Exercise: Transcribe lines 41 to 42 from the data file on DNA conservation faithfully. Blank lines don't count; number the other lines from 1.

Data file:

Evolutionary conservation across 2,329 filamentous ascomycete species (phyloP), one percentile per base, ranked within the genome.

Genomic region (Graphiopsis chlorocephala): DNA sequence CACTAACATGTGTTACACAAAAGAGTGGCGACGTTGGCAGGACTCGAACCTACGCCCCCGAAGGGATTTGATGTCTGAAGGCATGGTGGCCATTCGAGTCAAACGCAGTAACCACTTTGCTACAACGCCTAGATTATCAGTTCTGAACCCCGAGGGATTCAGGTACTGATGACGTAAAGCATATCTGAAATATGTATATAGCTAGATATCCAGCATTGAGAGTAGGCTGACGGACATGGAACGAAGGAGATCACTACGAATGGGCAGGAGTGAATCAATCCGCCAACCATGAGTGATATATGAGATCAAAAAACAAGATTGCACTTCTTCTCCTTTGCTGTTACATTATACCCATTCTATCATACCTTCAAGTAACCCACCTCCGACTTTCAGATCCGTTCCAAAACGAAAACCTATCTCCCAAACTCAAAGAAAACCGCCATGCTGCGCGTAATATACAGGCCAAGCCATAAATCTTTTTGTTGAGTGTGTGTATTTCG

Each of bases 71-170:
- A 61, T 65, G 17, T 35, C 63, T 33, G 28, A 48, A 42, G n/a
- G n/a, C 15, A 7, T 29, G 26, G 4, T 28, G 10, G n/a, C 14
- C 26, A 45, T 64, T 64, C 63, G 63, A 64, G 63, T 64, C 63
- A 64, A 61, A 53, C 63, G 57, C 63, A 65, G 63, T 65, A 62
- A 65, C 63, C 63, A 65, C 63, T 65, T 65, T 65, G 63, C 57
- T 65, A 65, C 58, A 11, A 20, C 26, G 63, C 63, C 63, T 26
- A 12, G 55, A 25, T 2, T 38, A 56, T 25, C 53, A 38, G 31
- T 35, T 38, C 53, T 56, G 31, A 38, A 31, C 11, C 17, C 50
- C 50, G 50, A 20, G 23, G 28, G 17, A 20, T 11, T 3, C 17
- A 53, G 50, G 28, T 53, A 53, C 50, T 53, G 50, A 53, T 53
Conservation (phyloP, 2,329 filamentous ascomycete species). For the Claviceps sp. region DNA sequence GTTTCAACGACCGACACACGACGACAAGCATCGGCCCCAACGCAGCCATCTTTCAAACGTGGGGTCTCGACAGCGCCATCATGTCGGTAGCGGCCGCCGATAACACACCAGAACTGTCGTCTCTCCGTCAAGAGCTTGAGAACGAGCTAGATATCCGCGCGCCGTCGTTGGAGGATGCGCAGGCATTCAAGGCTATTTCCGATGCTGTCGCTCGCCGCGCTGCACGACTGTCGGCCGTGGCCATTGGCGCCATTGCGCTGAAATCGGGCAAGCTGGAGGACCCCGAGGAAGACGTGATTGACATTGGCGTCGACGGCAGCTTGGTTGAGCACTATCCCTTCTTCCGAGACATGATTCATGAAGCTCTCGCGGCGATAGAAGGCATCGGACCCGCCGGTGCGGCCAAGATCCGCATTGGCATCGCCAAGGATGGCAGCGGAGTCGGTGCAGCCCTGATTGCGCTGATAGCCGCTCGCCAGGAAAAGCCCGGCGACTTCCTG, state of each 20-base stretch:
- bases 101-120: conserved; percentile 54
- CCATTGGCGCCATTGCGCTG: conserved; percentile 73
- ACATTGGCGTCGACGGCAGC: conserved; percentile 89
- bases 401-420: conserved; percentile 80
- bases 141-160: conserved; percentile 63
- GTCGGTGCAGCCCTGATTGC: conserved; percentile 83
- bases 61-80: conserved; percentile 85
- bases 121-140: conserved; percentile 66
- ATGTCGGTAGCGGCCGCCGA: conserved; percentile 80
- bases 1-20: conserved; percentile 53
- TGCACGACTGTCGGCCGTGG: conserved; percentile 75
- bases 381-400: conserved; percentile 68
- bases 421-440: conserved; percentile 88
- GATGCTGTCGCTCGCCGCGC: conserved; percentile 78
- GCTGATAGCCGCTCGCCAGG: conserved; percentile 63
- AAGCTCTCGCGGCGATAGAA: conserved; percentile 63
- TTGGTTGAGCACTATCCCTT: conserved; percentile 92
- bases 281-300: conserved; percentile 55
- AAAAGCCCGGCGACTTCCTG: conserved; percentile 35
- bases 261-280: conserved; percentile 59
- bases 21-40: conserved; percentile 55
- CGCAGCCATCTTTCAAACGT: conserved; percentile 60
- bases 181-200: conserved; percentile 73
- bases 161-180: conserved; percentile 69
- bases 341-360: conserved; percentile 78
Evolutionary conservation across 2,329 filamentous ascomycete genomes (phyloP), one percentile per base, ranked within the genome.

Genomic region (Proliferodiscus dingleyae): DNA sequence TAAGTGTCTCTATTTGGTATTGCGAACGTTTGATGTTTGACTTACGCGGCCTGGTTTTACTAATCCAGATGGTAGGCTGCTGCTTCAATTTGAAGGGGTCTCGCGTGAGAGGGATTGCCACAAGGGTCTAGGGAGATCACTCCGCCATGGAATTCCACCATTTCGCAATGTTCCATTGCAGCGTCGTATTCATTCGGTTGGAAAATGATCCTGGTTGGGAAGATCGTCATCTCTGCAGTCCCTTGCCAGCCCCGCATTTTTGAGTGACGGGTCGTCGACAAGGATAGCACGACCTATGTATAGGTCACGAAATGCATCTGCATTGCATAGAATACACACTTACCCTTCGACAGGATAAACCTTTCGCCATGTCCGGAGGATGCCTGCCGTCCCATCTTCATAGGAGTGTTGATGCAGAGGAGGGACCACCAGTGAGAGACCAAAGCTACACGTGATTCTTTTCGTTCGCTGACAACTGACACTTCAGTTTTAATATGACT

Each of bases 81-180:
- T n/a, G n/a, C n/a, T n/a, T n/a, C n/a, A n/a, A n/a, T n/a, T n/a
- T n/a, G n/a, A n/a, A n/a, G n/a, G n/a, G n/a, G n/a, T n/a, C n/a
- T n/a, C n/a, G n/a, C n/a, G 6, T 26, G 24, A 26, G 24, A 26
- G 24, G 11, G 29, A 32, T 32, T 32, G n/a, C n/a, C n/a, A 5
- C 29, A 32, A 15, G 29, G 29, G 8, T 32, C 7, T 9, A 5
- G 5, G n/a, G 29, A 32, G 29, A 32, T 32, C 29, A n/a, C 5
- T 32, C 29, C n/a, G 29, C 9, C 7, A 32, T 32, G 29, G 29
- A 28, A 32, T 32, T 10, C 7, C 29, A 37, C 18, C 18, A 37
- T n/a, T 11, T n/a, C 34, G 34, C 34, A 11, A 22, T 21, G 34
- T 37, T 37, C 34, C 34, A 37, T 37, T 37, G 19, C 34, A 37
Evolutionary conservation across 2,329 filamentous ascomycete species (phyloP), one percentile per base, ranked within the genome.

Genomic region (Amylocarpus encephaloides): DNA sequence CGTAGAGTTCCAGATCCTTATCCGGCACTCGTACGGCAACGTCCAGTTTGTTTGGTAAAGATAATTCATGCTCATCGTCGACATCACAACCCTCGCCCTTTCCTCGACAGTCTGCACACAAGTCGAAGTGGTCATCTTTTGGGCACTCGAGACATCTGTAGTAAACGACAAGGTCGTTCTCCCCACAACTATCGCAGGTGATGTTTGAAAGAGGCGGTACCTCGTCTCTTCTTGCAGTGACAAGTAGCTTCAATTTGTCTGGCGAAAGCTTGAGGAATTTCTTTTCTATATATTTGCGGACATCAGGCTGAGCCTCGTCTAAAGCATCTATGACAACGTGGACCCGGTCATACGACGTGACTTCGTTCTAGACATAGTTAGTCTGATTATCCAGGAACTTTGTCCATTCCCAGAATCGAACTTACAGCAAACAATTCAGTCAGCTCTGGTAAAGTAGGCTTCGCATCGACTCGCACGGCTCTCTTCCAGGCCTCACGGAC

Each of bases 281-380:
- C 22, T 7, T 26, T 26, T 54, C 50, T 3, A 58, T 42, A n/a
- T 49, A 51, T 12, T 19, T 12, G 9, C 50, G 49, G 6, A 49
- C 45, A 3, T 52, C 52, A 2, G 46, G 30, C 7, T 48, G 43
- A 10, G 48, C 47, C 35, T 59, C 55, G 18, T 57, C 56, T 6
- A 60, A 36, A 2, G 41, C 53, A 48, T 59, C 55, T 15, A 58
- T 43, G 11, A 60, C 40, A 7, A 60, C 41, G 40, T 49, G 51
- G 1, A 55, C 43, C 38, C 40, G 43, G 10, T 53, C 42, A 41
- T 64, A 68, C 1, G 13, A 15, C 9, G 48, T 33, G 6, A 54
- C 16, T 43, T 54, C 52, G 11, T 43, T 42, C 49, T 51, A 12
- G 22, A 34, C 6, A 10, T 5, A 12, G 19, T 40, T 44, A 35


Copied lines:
Genomic region (Proliferodiscus dingleyae): DNA sequence TAAGTGTCTCTATTTGGTATTGCGAACGTTTGATGTTTGACTTACGCGGCCTGGTTTTACTAATCCAGATGGTAGGCTGCTGCTTCAATTTGAAGGGGTCTCGCGTGAGAGGGATTGCCACAAGGGTCTAGGGAGATCACTCCGCCATGGAATTCCACCATTTCGCAATGTTCCATTGCAGCGTCGTATTCATTCGGTTGGAAAATGATCCTGGTTGGGAAGATCGTCATCTCTGCAGTCCCTTGCCAGCCCCGCATTTTTGAGTGACGGGTCGTCGACAAGGATAGCACGACCTATGTATAGGTCACGAAATGCATCTGCATTGCATAGAATACACACTTACCCTTCGACAGGATAAACCTTTCGCCATGTCCGGAGGATGCCTGCCGTCCCATCTTCATAGGAGTGTTGATGCAGAGGAGGGACCACCAGTGAGAGACCAAAGCTACACGTGATTCTTTTCGTTCGCTGACAACTGACACTTCAGTTTTAATATGACT

Each of bases 81-180: